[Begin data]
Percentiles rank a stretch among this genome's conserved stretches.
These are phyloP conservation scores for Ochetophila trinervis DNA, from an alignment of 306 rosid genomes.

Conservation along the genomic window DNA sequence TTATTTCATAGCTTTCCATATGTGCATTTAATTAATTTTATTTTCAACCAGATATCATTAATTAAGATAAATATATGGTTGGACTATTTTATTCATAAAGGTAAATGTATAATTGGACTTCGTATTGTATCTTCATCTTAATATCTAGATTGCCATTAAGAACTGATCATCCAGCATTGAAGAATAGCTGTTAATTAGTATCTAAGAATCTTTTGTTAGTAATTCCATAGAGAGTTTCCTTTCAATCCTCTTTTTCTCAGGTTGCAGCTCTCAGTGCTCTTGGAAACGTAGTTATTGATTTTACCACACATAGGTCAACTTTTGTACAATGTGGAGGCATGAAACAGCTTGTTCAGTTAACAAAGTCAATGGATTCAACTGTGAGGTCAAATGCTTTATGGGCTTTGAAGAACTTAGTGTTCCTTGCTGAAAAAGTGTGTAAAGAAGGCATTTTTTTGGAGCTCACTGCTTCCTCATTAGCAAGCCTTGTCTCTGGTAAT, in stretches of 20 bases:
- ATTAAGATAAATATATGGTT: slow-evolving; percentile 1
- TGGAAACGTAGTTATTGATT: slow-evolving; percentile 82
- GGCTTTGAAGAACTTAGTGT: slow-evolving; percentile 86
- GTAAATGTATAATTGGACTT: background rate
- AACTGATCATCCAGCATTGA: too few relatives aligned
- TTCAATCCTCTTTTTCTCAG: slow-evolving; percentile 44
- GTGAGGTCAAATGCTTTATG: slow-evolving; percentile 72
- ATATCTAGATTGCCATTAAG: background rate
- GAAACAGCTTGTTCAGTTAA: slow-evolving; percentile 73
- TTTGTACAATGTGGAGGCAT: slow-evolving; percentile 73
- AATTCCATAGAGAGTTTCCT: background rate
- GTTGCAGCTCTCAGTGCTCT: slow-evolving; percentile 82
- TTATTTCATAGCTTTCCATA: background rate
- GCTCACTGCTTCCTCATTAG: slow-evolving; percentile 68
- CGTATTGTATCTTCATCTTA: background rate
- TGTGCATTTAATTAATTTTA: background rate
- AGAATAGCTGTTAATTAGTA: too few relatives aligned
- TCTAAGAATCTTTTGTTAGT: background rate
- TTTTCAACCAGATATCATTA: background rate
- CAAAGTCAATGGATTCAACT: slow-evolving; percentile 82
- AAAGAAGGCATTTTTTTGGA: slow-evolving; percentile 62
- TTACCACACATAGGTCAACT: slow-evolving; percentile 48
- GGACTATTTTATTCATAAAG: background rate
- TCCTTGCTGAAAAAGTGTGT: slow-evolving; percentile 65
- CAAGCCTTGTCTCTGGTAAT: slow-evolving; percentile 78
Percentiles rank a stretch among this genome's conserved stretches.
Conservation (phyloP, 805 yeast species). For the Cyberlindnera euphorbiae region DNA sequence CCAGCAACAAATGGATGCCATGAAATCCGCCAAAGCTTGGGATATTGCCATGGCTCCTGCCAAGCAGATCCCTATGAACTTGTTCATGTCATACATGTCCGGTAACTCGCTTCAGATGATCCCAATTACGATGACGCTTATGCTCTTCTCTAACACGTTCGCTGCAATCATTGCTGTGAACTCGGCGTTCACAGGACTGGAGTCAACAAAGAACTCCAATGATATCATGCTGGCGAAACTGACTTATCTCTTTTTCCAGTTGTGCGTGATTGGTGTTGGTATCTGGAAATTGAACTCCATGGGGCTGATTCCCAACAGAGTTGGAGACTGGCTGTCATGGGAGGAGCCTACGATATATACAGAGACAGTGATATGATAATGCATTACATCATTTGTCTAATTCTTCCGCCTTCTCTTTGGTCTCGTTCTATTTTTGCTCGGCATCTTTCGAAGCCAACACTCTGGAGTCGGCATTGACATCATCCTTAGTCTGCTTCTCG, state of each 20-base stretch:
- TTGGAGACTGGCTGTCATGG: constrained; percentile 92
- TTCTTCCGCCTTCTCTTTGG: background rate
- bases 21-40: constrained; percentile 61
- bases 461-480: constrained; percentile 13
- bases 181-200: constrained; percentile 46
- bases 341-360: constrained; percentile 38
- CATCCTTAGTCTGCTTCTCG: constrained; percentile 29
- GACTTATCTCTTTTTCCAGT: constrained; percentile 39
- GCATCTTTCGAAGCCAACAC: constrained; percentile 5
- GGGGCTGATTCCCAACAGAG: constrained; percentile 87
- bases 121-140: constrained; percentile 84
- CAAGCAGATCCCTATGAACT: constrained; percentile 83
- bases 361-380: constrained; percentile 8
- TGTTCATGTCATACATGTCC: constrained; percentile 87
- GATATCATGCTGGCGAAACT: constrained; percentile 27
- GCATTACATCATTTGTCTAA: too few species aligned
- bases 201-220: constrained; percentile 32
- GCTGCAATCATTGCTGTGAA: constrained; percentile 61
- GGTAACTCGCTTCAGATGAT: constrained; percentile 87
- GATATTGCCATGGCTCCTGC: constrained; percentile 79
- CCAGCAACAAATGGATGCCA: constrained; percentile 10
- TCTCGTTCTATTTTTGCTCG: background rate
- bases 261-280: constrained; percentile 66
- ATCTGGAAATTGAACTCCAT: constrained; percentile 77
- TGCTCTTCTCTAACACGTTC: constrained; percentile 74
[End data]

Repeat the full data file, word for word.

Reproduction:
Percentiles rank a stretch among this genome's conserved stretches.
These are phyloP conservation scores for Ochetophila trinervis DNA, from an alignment of 306 rosid genomes.

Conservation along the genomic window DNA sequence TTATTTCATAGCTTTCCATATGTGCATTTAATTAATTTTATTTTCAACCAGATATCATTAATTAAGATAAATATATGGTTGGACTATTTTATTCATAAAGGTAAATGTATAATTGGACTTCGTATTGTATCTTCATCTTAATATCTAGATTGCCATTAAGAACTGATCATCCAGCATTGAAGAATAGCTGTTAATTAGTATCTAAGAATCTTTTGTTAGTAATTCCATAGAGAGTTTCCTTTCAATCCTCTTTTTCTCAGGTTGCAGCTCTCAGTGCTCTTGGAAACGTAGTTATTGATTTTACCACACATAGGTCAACTTTTGTACAATGTGGAGGCATGAAACAGCTTGTTCAGTTAACAAAGTCAATGGATTCAACTGTGAGGTCAAATGCTTTATGGGCTTTGAAGAACTTAGTGTTCCTTGCTGAAAAAGTGTGTAAAGAAGGCATTTTTTTGGAGCTCACTGCTTCCTCATTAGCAAGCCTTGTCTCTGGTAAT, in stretches of 20 bases:
- ATTAAGATAAATATATGGTT: slow-evolving; percentile 1
- TGGAAACGTAGTTATTGATT: slow-evolving; percentile 82
- GGCTTTGAAGAACTTAGTGT: slow-evolving; percentile 86
- GTAAATGTATAATTGGACTT: background rate
- AACTGATCATCCAGCATTGA: too few relatives aligned
- TTCAATCCTCTTTTTCTCAG: slow-evolving; percentile 44
- GTGAGGTCAAATGCTTTATG: slow-evolving; percentile 72
- ATATCTAGATTGCCATTAAG: background rate
- GAAACAGCTTGTTCAGTTAA: slow-evolving; percentile 73
- TTTGTACAATGTGGAGGCAT: slow-evolving; percentile 73
- AATTCCATAGAGAGTTTCCT: background rate
- GTTGCAGCTCTCAGTGCTCT: slow-evolving; percentile 82
- TTATTTCATAGCTTTCCATA: background rate
- GCTCACTGCTTCCTCATTAG: slow-evolving; percentile 68
- CGTATTGTATCTTCATCTTA: background rate
- TGTGCATTTAATTAATTTTA: background rate
- AGAATAGCTGTTAATTAGTA: too few relatives aligned
- TCTAAGAATCTTTTGTTAGT: background rate
- TTTTCAACCAGATATCATTA: background rate
- CAAAGTCAATGGATTCAACT: slow-evolving; percentile 82
- AAAGAAGGCATTTTTTTGGA: slow-evolving; percentile 62
- TTACCACACATAGGTCAACT: slow-evolving; percentile 48
- GGACTATTTTATTCATAAAG: background rate
- TCCTTGCTGAAAAAGTGTGT: slow-evolving; percentile 65
- CAAGCCTTGTCTCTGGTAAT: slow-evolving; percentile 78
Percentiles rank a stretch among this genome's conserved stretches.
Conservation (phyloP, 805 yeast species). For the Cyberlindnera euphorbiae region DNA sequence CCAGCAACAAATGGATGCCATGAAATCCGCCAAAGCTTGGGATATTGCCATGGCTCCTGCCAAGCAGATCCCTATGAACTTGTTCATGTCATACATGTCCGGTAACTCGCTTCAGATGATCCCAATTACGATGACGCTTATGCTCTTCTCTAACACGTTCGCTGCAATCATTGCTGTGAACTCGGCGTTCACAGGACTGGAGTCAACAAAGAACTCCAATGATATCATGCTGGCGAAACTGACTTATCTCTTTTTCCAGTTGTGCGTGATTGGTGTTGGTATCTGGAAATTGAACTCCATGGGGCTGATTCCCAACAGAGTTGGAGACTGGCTGTCATGGGAGGAGCCTACGATATATACAGAGACAGTGATATGATAATGCATTACATCATTTGTCTAATTCTTCCGCCTTCTCTTTGGTCTCGTTCTATTTTTGCTCGGCATCTTTCGAAGCCAACACTCTGGAGTCGGCATTGACATCATCCTTAGTCTGCTTCTCG, state of each 20-base stretch:
- TTGGAGACTGGCTGTCATGG: constrained; percentile 92
- TTCTTCCGCCTTCTCTTTGG: background rate
- bases 21-40: constrained; percentile 61
- bases 461-480: constrained; percentile 13
- bases 181-200: constrained; percentile 46
- bases 341-360: constrained; percentile 38
- CATCCTTAGTCTGCTTCTCG: constrained; percentile 29
- GACTTATCTCTTTTTCCAGT: constrained; percentile 39
- GCATCTTTCGAAGCCAACAC: constrained; percentile 5
- GGGGCTGATTCCCAACAGAG: constrained; percentile 87
- bases 121-140: constrained; percentile 84
- CAAGCAGATCCCTATGAACT: constrained; percentile 83
- bases 361-380: constrained; percentile 8
- TGTTCATGTCATACATGTCC: constrained; percentile 87
- GATATCATGCTGGCGAAACT: constrained; percentile 27
- GCATTACATCATTTGTCTAA: too few species aligned
- bases 201-220: constrained; percentile 32
- GCTGCAATCATTGCTGTGAA: constrained; percentile 61
- GGTAACTCGCTTCAGATGAT: constrained; percentile 87
- GATATTGCCATGGCTCCTGC: constrained; percentile 79
- CCAGCAACAAATGGATGCCA: constrained; percentile 10
- TCTCGTTCTATTTTTGCTCG: background rate
- bases 261-280: constrained; percentile 66
- ATCTGGAAATTGAACTCCAT: constrained; percentile 77
- TGCTCTTCTCTAACACGTTC: constrained; percentile 74